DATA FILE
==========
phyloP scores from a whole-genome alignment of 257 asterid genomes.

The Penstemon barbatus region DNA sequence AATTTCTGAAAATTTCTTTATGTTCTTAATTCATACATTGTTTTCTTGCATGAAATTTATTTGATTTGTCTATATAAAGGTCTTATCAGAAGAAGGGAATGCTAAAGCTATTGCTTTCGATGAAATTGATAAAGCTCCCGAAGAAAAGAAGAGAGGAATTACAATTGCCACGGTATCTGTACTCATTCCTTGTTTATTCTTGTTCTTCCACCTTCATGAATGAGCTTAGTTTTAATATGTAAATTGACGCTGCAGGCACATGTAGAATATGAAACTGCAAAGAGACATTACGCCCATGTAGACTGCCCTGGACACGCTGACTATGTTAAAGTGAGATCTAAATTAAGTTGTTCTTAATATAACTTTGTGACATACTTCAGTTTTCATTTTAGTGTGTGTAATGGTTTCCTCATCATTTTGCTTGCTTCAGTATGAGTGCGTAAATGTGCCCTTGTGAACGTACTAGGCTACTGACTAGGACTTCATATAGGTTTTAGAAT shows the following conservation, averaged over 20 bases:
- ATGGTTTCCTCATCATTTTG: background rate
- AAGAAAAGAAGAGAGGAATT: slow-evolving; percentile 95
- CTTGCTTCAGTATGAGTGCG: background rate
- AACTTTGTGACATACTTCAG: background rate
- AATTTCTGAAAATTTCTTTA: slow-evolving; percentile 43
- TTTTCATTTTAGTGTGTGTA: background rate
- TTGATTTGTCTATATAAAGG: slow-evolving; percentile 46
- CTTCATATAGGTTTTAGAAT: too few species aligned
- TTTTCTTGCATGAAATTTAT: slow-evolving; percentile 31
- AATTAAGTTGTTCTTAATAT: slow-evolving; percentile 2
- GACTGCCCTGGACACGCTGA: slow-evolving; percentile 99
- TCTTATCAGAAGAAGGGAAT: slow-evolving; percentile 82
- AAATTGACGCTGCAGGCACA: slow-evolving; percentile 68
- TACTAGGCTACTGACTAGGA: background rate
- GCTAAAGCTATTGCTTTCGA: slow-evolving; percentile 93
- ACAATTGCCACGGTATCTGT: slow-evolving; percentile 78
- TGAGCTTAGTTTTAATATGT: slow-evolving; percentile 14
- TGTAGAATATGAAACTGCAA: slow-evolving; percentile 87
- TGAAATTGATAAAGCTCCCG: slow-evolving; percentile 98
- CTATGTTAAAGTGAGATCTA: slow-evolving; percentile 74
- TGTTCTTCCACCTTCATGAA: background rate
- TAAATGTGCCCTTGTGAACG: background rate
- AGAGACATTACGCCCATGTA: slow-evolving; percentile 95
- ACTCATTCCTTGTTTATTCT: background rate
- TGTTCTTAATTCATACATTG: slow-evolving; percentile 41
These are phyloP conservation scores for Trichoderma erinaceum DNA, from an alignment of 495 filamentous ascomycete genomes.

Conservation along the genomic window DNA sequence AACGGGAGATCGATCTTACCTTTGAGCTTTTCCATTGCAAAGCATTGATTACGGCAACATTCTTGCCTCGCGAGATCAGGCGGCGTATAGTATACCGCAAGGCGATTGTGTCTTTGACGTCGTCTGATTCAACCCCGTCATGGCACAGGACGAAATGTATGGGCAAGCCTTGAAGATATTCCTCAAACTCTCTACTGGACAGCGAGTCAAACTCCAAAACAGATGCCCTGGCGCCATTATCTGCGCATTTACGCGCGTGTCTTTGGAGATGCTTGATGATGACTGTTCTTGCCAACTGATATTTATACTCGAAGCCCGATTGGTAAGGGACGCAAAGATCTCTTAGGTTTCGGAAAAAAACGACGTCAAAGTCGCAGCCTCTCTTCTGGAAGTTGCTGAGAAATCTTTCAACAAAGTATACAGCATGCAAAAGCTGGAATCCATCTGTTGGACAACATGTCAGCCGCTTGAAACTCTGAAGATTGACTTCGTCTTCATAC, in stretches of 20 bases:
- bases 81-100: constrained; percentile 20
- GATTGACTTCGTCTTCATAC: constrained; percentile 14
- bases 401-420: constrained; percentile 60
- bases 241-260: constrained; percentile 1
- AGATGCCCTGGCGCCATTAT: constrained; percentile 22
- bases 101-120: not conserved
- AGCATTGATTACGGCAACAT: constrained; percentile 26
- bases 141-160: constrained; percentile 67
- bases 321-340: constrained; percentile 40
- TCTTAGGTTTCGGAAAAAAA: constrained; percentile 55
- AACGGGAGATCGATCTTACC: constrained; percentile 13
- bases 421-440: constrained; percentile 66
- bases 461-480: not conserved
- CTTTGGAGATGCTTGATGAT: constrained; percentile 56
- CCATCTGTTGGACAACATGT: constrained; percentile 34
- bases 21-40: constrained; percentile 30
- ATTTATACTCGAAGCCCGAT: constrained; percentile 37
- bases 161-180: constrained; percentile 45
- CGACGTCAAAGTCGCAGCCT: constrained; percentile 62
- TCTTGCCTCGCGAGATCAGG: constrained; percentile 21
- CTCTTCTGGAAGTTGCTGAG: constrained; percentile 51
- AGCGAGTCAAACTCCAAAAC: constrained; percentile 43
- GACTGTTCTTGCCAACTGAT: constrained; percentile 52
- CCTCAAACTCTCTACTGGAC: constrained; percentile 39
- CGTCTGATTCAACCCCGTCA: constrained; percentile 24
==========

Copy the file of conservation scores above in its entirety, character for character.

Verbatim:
phyloP scores from a whole-genome alignment of 257 asterid genomes.

The Penstemon barbatus region DNA sequence AATTTCTGAAAATTTCTTTATGTTCTTAATTCATACATTGTTTTCTTGCATGAAATTTATTTGATTTGTCTATATAAAGGTCTTATCAGAAGAAGGGAATGCTAAAGCTATTGCTTTCGATGAAATTGATAAAGCTCCCGAAGAAAAGAAGAGAGGAATTACAATTGCCACGGTATCTGTACTCATTCCTTGTTTATTCTTGTTCTTCCACCTTCATGAATGAGCTTAGTTTTAATATGTAAATTGACGCTGCAGGCACATGTAGAATATGAAACTGCAAAGAGACATTACGCCCATGTAGACTGCCCTGGACACGCTGACTATGTTAAAGTGAGATCTAAATTAAGTTGTTCTTAATATAACTTTGTGACATACTTCAGTTTTCATTTTAGTGTGTGTAATGGTTTCCTCATCATTTTGCTTGCTTCAGTATGAGTGCGTAAATGTGCCCTTGTGAACGTACTAGGCTACTGACTAGGACTTCATATAGGTTTTAGAAT shows the following conservation, averaged over 20 bases:
- ATGGTTTCCTCATCATTTTG: background rate
- AAGAAAAGAAGAGAGGAATT: slow-evolving; percentile 95
- CTTGCTTCAGTATGAGTGCG: background rate
- AACTTTGTGACATACTTCAG: background rate
- AATTTCTGAAAATTTCTTTA: slow-evolving; percentile 43
- TTTTCATTTTAGTGTGTGTA: background rate
- TTGATTTGTCTATATAAAGG: slow-evolving; percentile 46
- CTTCATATAGGTTTTAGAAT: too few species aligned
- TTTTCTTGCATGAAATTTAT: slow-evolving; percentile 31
- AATTAAGTTGTTCTTAATAT: slow-evolving; percentile 2
- GACTGCCCTGGACACGCTGA: slow-evolving; percentile 99
- TCTTATCAGAAGAAGGGAAT: slow-evolving; percentile 82
- AAATTGACGCTGCAGGCACA: slow-evolving; percentile 68
- TACTAGGCTACTGACTAGGA: background rate
- GCTAAAGCTATTGCTTTCGA: slow-evolving; percentile 93
- ACAATTGCCACGGTATCTGT: slow-evolving; percentile 78
- TGAGCTTAGTTTTAATATGT: slow-evolving; percentile 14
- TGTAGAATATGAAACTGCAA: slow-evolving; percentile 87
- TGAAATTGATAAAGCTCCCG: slow-evolving; percentile 98
- CTATGTTAAAGTGAGATCTA: slow-evolving; percentile 74
- TGTTCTTCCACCTTCATGAA: background rate
- TAAATGTGCCCTTGTGAACG: background rate
- AGAGACATTACGCCCATGTA: slow-evolving; percentile 95
- ACTCATTCCTTGTTTATTCT: background rate
- TGTTCTTAATTCATACATTG: slow-evolving; percentile 41
These are phyloP conservation scores for Trichoderma erinaceum DNA, from an alignment of 495 filamentous ascomycete genomes.

Conservation along the genomic window DNA sequence AACGGGAGATCGATCTTACCTTTGAGCTTTTCCATTGCAAAGCATTGATTACGGCAACATTCTTGCCTCGCGAGATCAGGCGGCGTATAGTATACCGCAAGGCGATTGTGTCTTTGACGTCGTCTGATTCAACCCCGTCATGGCACAGGACGAAATGTATGGGCAAGCCTTGAAGATATTCCTCAAACTCTCTACTGGACAGCGAGTCAAACTCCAAAACAGATGCCCTGGCGCCATTATCTGCGCATTTACGCGCGTGTCTTTGGAGATGCTTGATGATGACTGTTCTTGCCAACTGATATTTATACTCGAAGCCCGATTGGTAAGGGACGCAAAGATCTCTTAGGTTTCGGAAAAAAACGACGTCAAAGTCGCAGCCTCTCTTCTGGAAGTTGCTGAGAAATCTTTCAACAAAGTATACAGCATGCAAAAGCTGGAATCCATCTGTTGGACAACATGTCAGCCGCTTGAAACTCTGAAGATTGACTTCGTCTTCATAC, in stretches of 20 bases:
- bases 81-100: constrained; percentile 20
- GATTGACTTCGTCTTCATAC: constrained; percentile 14
- bases 401-420: constrained; percentile 60
- bases 241-260: constrained; percentile 1
- AGATGCCCTGGCGCCATTAT: constrained; percentile 22
- bases 101-120: not conserved
- AGCATTGATTACGGCAACAT: constrained; percentile 26
- bases 141-160: constrained; percentile 67
- bases 321-340: constrained; percentile 40
- TCTTAGGTTTCGGAAAAAAA: constrained; percentile 55
- AACGGGAGATCGATCTTACC: constrained; percentile 13
- bases 421-440: constrained; percentile 66
- bases 461-480: not conserved
- CTTTGGAGATGCTTGATGAT: constrained; percentile 56
- CCATCTGTTGGACAACATGT: constrained; percentile 34
- bases 21-40: constrained; percentile 30
- ATTTATACTCGAAGCCCGAT: constrained; percentile 37
- bases 161-180: constrained; percentile 45
- CGACGTCAAAGTCGCAGCCT: constrained; percentile 62
- TCTTGCCTCGCGAGATCAGG: constrained; percentile 21
- CTCTTCTGGAAGTTGCTGAG: constrained; percentile 51
- AGCGAGTCAAACTCCAAAAC: constrained; percentile 43
- GACTGTTCTTGCCAACTGAT: constrained; percentile 52
- CCTCAAACTCTCTACTGGAC: constrained; percentile 39
- CGTCTGATTCAACCCCGTCA: constrained; percentile 24